It’s understandable no doubt but her way of thinking in lieu of the generic tsundere really just kills her reasoning.

  2. I don’t really like about the whole “It gets better later” or “The source material is better” as an excuse (kinda hypocrisy considering i was a bit disappointed by DAL anime adaptation). The former is because why do i need to suffer series of bad episode just so i can find the good ones, but i digress.

    Going in to Blade Dance, i wasn’t expecting anything astounding. All i hope was getting a cool action with a decent character, i don’t mind the harem element as long as the series can contain itself.

    And the first episode gave me a guy ran into naked girl scenario as a form of formal greeting. The rest that follows and the action is already covered by you.

    The only thing that irks me with Blade Dance is that while there several flaws with the anime, they don’t make the whole series unwatchable, so i kept watching on despite lack of rewarding experience. Hence, i stop watching after episode 3.

    Hi Hippie, how are you by the way?

    1. Well, there are several reasons why those arguments “It get’s better later” and “The Source material is better” keeps getting repeated.

      Just to be a devil’s advocate for abit, the main rationale of “It get’s better later” is that most LN authors basically haven’t published a single professional work in their life, and most LN editors seem out to push as many LN cliches as possible to ensure the author wins some kind of audience base from the LN reader demographics. But in many cases, the author visibly improves and grows as the LN series goes on, but of course, flaws and characterization failures committed at the start goes back to haunt the LN rather badly. Basically, most LN Authors works are fit for fanfiction , and this doesn’t happen in Mangas as often, because most Mangakas go through a long Doujinshin phase before debuting professionally – I bet if the good Mangakas today had their early Doujins animated, it’d be bad on par with LN Authors.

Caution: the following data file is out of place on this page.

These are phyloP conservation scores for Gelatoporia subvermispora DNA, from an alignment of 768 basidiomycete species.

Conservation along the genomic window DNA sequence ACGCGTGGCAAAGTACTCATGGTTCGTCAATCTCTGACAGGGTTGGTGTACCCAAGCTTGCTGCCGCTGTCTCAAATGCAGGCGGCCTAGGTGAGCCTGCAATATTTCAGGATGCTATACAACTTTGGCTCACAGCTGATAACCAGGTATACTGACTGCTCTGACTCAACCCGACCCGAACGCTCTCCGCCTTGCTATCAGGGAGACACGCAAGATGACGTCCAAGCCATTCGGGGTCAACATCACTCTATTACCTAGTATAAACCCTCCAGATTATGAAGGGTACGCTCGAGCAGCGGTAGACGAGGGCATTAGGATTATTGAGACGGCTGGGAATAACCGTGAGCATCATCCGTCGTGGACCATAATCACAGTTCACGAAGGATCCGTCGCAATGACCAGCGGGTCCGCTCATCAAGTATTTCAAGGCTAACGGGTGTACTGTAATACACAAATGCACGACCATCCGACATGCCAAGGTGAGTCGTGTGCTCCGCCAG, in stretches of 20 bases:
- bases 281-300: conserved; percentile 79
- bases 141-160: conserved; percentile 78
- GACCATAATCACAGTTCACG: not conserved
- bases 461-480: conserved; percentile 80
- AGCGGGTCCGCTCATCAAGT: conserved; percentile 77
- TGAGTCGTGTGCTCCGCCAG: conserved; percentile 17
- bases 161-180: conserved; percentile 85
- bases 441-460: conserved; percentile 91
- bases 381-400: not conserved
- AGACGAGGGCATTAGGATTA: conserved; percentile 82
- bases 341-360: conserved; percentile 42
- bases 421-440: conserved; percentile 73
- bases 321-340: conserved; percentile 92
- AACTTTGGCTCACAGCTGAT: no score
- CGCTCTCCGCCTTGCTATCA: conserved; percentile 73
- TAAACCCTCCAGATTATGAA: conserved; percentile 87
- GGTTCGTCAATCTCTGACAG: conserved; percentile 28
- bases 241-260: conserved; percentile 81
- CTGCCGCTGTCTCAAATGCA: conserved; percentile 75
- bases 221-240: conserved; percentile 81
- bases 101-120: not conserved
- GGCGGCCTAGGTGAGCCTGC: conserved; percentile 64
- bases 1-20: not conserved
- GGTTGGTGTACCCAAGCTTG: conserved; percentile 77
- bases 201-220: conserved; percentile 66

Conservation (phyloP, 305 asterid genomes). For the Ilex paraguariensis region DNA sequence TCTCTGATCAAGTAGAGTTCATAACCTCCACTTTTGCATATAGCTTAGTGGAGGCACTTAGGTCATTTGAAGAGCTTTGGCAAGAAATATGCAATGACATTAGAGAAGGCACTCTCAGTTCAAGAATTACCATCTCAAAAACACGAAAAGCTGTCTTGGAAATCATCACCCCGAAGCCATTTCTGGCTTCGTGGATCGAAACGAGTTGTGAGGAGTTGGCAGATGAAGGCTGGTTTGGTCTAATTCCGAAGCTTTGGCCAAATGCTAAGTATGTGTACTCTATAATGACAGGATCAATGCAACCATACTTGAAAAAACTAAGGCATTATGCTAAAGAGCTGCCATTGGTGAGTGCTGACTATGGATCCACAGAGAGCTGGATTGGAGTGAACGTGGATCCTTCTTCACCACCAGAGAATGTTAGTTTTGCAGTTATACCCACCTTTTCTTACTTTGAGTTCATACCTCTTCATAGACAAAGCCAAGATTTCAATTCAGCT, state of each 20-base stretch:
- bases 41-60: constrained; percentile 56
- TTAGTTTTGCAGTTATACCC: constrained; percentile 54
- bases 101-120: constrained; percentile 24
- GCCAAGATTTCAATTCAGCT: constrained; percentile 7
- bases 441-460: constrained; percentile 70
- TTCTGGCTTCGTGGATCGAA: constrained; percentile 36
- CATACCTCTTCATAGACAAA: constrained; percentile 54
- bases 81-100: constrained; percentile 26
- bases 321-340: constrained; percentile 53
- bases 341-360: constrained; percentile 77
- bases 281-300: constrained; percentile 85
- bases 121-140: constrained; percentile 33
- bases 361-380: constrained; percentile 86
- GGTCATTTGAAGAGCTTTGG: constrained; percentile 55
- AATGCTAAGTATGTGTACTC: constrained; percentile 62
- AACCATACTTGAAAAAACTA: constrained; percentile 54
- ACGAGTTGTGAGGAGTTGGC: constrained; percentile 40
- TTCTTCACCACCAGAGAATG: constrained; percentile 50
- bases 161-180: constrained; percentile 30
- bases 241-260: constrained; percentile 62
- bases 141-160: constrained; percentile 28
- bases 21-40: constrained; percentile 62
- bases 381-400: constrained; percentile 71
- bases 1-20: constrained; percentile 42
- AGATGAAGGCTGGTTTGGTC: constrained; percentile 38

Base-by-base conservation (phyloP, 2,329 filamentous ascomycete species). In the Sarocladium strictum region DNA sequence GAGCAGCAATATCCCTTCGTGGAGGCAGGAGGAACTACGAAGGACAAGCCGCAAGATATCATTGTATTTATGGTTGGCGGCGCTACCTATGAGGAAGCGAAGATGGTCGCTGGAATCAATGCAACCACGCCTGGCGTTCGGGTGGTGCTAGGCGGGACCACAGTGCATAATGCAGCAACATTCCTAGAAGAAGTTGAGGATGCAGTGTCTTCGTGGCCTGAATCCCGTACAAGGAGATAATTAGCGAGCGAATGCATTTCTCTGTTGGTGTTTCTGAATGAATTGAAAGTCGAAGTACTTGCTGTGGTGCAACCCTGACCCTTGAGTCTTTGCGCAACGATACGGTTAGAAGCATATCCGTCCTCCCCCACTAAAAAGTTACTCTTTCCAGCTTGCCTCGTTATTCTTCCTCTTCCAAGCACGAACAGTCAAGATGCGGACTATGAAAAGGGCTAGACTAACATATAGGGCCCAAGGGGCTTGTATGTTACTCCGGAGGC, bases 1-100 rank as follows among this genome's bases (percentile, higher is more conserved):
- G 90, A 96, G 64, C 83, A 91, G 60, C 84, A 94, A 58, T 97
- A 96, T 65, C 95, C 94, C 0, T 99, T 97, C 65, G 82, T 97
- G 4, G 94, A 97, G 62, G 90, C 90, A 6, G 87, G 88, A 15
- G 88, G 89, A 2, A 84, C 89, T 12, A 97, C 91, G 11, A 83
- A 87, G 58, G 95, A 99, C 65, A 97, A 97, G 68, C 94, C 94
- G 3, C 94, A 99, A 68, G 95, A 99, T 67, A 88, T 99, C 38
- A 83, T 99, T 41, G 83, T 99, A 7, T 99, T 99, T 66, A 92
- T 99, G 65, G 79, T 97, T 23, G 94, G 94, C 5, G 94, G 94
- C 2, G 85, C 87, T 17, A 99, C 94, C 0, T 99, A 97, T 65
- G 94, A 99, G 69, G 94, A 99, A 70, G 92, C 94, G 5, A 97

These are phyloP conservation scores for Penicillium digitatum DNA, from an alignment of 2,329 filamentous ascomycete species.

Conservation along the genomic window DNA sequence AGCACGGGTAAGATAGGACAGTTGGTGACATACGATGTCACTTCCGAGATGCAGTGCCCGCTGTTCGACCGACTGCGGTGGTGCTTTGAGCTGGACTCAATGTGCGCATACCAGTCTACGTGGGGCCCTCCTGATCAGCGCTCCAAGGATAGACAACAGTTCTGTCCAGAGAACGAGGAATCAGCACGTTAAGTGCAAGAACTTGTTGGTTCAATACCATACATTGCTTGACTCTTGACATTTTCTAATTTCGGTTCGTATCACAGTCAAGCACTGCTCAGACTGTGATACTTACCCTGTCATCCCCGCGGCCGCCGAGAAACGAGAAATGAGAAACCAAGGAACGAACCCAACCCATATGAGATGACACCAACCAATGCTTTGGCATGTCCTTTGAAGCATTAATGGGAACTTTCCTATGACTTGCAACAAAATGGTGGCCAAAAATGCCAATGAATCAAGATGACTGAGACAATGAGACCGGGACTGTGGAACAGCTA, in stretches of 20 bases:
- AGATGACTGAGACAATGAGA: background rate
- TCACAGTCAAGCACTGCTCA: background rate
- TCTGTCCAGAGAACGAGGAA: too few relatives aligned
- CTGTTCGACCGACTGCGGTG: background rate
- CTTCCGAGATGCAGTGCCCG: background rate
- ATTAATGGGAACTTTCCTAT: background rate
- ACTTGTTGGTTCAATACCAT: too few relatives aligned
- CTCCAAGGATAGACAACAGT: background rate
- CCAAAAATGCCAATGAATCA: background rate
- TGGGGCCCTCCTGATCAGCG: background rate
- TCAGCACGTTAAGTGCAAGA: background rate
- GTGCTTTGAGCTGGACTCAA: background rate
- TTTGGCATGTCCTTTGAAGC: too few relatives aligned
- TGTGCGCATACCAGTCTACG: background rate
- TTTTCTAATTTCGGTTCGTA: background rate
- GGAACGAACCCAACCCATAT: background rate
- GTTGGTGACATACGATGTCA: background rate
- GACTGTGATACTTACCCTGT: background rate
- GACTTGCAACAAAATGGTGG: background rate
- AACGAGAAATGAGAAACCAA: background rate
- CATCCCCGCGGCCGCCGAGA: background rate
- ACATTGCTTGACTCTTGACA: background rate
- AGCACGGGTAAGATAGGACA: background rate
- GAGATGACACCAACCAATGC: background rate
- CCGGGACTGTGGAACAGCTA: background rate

Now, the counterargument is that editors have a duty to ensure that even Green authors either don’t get published, or get good advice to produce a story fit for publishing. Which is nice and all, but doesn’t seem to fit the realities of the LN Industry – which is to hurl a bunch of cliches, string together a possibly interesting premise into it and shove it out the door. As a result, we get lot’s of terrible LN animes, terrible partly because the very weakest and worst material in the whole series is the first to be adapted. That being said, those animes do deserved to be excoriated, but it’s abit of a stretch to say that the entire story is necessarily going to be bad throughout, especially if the later episodes in the Anime starts seeing improvements in characterization, making characters sympathetic, etc….

      The second counter argument is that Log Horizon/ Monogatari/Ore Gairu etc all prove to be good animes on their own, so that doesn’t excuse those green authors, nor should we have the patience to watch their growth process. Fair enough, but it doesn’t mean that these green authors would necessarily suck for the rest of their writing career, which is implicit in the “It will not get better later” idea. It also perhaps hints that anytime you see a LN to anime adaptation, you should be prepared for the worst no matter the hype (especially the hype!), and be pleasantly surprised if it turned out tolerable. And you should be very wary of LN shows by authors with no previous title to their name, odds are, they are on the caliber of mediocre fanfic authors when they start.